- Forty-eight states have closed schools to in-person instruction for the remainder of the academic year. Those states account for 99.4% of the 50.6 million public school students in the country. The two states to not close schools to in-person instruction for the remainder of the academic year are Montana and Wyoming.
- All 50 states ordered a statewide school closure in some form.
- California – State Superintendent of Public Instruction Tony Thurmond said that schools in the state would not have a shared common reopening. Instead, individual districts will set reopening dates, with some targeting reopening as early as June. This is similar to the way the schools were closed to in-person instruction. The state recommended that all schools close on March 20, but many districts had already closed by that time.
- New York – New York City Mayor Bill de Blasio (D) announced that the city’s schools would conduct summer school virtually. De Blasio said that more than 177,000 students were enrolled in summer programs, up from 44,000 last year.
- Of the 20 executive orders issued by governors or state agencies placing restrictions on out-of-state visitors, at least four have been rescinded.
State court changes
- Thirty-four states suspended in-person proceedings statewide
- Sixteen states suspended in-person proceedings on the local level
- Illinois – The Illinois Supreme Court issued an order authorizing courts to return to normal operation starting on June 1. Under the order, chief judges in each judicial circuit may implement plans specific to the county they serve. Local plans should continue to promote the use of video and phone conferencing where appropriate.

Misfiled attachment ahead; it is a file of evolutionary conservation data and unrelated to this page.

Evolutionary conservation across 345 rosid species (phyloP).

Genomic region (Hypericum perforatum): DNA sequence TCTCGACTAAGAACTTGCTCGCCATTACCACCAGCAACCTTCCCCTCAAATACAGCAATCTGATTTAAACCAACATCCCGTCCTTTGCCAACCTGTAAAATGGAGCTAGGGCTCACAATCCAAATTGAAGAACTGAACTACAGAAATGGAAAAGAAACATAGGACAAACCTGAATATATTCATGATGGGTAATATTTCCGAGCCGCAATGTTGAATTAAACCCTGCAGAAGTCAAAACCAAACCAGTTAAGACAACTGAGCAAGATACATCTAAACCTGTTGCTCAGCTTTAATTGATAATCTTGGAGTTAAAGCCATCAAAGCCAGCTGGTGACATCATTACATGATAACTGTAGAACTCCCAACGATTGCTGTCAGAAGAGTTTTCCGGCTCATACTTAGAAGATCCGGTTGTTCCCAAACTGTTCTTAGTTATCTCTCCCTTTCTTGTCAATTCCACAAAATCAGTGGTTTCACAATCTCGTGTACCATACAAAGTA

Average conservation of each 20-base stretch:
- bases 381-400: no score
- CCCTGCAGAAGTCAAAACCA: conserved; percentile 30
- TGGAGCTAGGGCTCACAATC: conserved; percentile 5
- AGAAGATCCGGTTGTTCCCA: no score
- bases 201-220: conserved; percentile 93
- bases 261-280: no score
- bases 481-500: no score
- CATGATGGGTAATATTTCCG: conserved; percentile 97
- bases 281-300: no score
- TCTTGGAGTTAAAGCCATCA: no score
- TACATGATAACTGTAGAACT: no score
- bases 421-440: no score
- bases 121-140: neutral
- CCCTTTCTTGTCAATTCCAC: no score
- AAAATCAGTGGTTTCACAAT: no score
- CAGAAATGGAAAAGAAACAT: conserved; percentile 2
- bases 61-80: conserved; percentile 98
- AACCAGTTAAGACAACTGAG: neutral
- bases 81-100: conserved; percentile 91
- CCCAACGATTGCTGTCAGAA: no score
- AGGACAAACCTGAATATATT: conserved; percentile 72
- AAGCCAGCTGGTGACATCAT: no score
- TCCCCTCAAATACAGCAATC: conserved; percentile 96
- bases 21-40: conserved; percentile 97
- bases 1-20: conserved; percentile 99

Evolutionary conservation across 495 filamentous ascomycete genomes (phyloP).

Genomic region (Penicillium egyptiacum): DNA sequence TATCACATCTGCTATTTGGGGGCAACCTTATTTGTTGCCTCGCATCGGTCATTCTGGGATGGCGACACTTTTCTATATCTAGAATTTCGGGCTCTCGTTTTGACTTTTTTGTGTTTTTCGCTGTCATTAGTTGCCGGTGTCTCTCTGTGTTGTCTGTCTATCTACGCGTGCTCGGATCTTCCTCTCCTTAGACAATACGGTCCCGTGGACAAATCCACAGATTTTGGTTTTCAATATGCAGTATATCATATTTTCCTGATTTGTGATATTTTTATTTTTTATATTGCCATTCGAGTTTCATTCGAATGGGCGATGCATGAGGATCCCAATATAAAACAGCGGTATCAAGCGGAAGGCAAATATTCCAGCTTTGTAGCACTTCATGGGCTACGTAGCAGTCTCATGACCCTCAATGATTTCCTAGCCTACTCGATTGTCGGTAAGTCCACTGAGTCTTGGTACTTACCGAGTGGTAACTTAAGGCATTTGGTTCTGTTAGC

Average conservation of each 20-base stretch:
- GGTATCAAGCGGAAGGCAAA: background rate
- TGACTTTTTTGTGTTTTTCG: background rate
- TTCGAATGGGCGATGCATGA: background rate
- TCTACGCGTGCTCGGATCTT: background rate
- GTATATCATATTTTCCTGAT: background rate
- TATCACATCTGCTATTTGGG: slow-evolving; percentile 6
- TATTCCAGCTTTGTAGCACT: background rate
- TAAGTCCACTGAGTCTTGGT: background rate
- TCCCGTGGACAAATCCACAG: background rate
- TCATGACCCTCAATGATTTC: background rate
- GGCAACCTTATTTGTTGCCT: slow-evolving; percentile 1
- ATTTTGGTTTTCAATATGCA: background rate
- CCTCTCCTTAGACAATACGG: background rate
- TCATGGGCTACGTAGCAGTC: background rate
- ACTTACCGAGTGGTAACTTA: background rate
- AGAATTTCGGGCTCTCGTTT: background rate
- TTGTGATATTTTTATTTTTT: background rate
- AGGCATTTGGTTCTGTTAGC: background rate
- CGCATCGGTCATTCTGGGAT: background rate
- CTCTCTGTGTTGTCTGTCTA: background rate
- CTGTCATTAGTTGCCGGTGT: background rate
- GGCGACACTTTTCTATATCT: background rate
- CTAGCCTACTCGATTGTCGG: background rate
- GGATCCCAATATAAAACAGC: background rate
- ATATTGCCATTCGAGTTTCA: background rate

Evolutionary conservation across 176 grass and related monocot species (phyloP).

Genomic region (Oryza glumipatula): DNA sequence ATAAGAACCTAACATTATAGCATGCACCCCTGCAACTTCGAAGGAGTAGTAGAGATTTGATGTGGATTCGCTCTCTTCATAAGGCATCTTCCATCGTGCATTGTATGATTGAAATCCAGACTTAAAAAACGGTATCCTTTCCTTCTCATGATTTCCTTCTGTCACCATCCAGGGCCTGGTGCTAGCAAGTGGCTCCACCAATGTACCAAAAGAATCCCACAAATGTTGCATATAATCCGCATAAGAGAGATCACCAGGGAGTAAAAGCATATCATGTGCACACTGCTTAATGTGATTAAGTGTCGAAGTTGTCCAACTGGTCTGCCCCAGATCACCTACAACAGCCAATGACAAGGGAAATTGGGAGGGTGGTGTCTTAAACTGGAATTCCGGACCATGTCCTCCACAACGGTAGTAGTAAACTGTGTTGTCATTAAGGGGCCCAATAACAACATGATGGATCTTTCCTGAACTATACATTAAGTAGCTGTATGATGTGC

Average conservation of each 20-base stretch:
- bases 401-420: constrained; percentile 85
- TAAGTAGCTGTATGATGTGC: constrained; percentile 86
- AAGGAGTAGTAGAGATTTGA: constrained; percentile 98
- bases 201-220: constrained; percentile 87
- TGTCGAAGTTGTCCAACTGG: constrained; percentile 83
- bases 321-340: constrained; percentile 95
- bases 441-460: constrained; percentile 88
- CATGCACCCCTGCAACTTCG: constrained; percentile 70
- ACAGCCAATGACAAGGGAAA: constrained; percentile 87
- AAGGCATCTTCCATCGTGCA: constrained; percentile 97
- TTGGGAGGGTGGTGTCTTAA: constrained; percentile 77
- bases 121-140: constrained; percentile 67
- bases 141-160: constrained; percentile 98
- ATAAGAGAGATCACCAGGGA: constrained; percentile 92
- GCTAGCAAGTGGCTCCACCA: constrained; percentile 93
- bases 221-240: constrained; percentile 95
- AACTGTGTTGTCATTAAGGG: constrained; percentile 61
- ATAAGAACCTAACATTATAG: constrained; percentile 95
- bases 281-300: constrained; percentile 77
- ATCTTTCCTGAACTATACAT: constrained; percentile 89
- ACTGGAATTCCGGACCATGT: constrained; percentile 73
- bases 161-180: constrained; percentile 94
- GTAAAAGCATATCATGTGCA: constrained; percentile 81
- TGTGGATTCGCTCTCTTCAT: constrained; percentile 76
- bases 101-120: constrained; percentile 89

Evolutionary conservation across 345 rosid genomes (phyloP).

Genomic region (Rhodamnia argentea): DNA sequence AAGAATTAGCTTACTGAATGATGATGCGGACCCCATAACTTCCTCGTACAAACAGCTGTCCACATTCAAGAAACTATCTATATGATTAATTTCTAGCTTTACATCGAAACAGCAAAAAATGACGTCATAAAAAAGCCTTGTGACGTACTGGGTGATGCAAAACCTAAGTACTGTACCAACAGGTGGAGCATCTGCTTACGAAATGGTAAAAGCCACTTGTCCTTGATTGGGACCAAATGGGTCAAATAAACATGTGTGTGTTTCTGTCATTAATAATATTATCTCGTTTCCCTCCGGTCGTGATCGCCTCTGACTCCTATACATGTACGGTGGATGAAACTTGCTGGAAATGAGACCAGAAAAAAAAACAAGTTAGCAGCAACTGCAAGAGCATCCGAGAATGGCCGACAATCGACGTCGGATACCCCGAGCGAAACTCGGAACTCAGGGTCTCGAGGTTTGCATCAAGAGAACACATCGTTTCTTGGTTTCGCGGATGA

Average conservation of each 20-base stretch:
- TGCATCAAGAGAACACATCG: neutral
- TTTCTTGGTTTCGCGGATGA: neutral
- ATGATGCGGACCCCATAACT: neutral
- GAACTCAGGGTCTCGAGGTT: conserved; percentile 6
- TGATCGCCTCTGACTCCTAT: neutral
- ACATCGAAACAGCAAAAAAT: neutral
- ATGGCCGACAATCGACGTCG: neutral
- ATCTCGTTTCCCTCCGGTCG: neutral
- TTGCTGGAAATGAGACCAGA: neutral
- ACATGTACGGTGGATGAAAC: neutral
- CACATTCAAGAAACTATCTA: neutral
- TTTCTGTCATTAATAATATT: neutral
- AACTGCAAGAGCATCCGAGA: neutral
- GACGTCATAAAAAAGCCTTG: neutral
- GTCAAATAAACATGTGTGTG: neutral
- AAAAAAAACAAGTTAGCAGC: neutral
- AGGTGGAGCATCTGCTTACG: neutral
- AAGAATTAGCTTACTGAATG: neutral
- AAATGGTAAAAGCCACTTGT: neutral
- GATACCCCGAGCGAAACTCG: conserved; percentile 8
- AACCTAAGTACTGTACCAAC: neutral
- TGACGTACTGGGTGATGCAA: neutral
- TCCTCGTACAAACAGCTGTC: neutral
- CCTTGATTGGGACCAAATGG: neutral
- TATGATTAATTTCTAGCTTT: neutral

- Kentucky – The Kentucky Supreme Court extended its suspension of jury trials through August 1. Grand juries were permitted to restart immediately.
- Ohio – The Ohio Jury Trial Advisory Group issued a report and recommendations titled, “Standards and Practices Essential to the Resumption of Jury Trials in Ohio.” The recommendations, prepared for Ohio Supreme Court Chief Justice Maureen O’Connor, outline how the court might safely resume jury trials following the coronavirus pandemic, including social distancing during voir dire, and sanitization of courthouse facilities.
Prison inmate responses
- Twenty-one states have released inmates at the state level.
- Twelve states have released inmates on the local level.
- Eleven states have not released inmates due to coronavirus.
- Two states have prohibited the release of certain inmate populations.
- Four states have temporarily released certain populations of inmates.
- Ohio – U.S. District Court Judge James Gwin for the Northern District of Ohio ordered the Bureau of Prisons to expedite the release of 837 medically vulnerable inmates in Elkton Federal Correctional Institute through home confinement or compassionate release due to the coronavirus pandemic. In his order, the judge cited “poor progress in transferring the subclass members out of Elkton through the various means referenced in the Court’s preliminary injunction Order.” The ruling follows a class action habeas petition filed by the ACLU of Ohio and the Ohio Justice and Policy Center.
Eviction and foreclosure policies
- Forty one states have implemented policies related to evictions or foreclosures on either the state or local level.
State legislative responses
- To date, 1,347 bills related to the coronavirus pandemic have been introduced in state legislatures.
- Of these, 119 significant bills have been enacted into law, about 9 percent of the total number that have been introduced. This total omits ceremonial resolutions and legislation providing for procedural changes to legislative business.
State legislative session changes
- Twenty-one state legislatures have suspended their sessions. Ten of those have since reconvened.
- Twenty-three legislatures have either adjourned or are not scheduled to be in regular session this year.
- Five state legislatures are in regular session.
- One state legislature (Wyoming) is in special session.
- Alabama – The Alabama legislature adjourned on May 18.
- Alaska – The Alaska legislature resumed its session on May 18.
- Delaware – The Delaware legislature is scheduled to resume its session on May 26.
- Illinois – The Illinois legislature resumed its session May 20.